Remember when I wrote about the 13-stop North American tour that Bill and Hillary Clinton were going to make where people were charged pricey amounts to watch them talk on stage, though if you were willing to fork out even more hundreds dollars, you could also get a brief meet-and-greet with them? I wondered at that time whether we hadn’t had our fill of the Clintons and whether enough people would be willing to pay such amounts.
It looks like my skepticism was warranted. Maureen Dowd, a columnist for the New York Times (whose awfulness in that role is partly masked because of even worse columnists like Thomas Friedman) was one of those who (or at least her paper) shelled out big bucks for a ticket and now feels that she should have held out for discounted tickets.
I’m looking around Scotiabank Arena, the home of the Toronto Maple Leafs, and it’s a depressing sight. It’s two-for-the-price-of-one in half the arena. The hockey rink is half curtained off, but even with that, organizers are scrambling at the last minute to cordon off more sections behind thick black curtains, they say due to a lack of sales. I paid $177 weeks in advance. (I passed on the pricey meet-and-greet option.) On the day of the event, some unsold tickets are slashed to single digits.
I get reassigned to another section as the Clintons’ audience space shrinks. But even with all the herding, I’m still looking at large swaths of empty seats — and I cringe at the thought that the Clintons will look out and see that, too. It was only four years ago, after all, that Canadians were clamoring to buy tickets to see the woman who seemed headed for history.
Dowd wonders what made the Clintons decide on this plan.
It can’t be the money at this point. Have they even spent all the Goldman gold yet? Do they want to swim in their cash like Scrooge McDuck?
“What scares me the most is Hillary’s smug certainty of her own virtue as she has become greedy and how typical that is of so many chic liberals who seem unaware of their own greed,” Charlie Peters, the legendary liberal former editor of The Washington Monthly, told me. “They don’t really face the complicity of what’s happened to the world, how selfish we’ve become and the horrible damage of screwing the workers and causing this resentment that the Republicans found a way of tapping into.” He ruefully worries about the Obamas in this regard, too.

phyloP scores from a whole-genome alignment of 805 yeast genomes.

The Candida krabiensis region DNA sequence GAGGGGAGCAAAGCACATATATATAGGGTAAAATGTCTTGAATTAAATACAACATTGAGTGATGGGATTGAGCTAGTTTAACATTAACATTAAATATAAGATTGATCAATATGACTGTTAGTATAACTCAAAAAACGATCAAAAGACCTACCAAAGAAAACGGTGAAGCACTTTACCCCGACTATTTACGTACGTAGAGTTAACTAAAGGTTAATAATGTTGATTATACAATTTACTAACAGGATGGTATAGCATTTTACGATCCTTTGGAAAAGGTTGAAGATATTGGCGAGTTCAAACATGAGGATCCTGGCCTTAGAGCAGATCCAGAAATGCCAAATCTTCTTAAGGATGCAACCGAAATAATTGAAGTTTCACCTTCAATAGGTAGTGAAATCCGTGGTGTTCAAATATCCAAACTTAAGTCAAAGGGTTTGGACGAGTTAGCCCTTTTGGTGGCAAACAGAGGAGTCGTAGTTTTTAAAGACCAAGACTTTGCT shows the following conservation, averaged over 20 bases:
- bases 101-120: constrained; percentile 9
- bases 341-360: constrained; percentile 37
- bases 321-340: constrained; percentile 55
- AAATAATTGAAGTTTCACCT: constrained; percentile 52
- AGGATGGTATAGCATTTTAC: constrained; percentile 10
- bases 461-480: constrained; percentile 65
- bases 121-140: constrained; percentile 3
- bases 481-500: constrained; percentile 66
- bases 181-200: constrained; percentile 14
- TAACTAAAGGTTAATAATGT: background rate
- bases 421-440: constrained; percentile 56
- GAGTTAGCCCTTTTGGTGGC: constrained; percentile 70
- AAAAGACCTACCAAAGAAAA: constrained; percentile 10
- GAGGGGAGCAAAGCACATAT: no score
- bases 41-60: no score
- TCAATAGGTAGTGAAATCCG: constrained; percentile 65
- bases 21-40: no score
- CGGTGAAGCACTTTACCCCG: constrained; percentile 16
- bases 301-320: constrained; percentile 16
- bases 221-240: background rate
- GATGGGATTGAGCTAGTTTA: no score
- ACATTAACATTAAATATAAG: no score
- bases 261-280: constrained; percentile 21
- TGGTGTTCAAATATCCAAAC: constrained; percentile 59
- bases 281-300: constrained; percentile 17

I think that Hillary Clinton may well run again for the presidency unless she senses that she has no chance, even though she lost to a truly execrable candidate in Donald Trump. There are many possible reasons. She may believe that it is her destiny to be the first woman president. She may feel that she lost the last election unfairly. She may want to seek revenge on Trump for the humiliations he has heaped on her and continues to heap on her. And for the Clintons, there’s always the deep appeal of money and power. They crave the spotlight. That is what drives them.
Toronto was originally the second scheduled stop on the tour, the first one being on November 18, 2018 in Las Vegas. But the Las Vegas one was rescheduled for May 5, 2019 so the tour has got off to an inauspicious start. They held a second event in Montreal the following day but a report on that event says that the “Montreal stop was well-attended, but wasn’t a sellout [and] appeared to have drawn a bigger crowd here than in Toronto.” The next event is on December 4th in Sugar Land, Texas. Maybe the later events will draw larger crowds but if not, maybe this lack of enthusiasm gives them the signal that it is time for them to exit the stage of active politics.
I think Peters is right to be worried about the Obamas also succumbing to the Clinton disease. The lust for money can become an addictive drug for former politicians who, while in office, were eagerly courted by the rich and powerful and after leaving office feel that the only way they can continue to socialize on equal terms with those people is to be themselves very wealthy.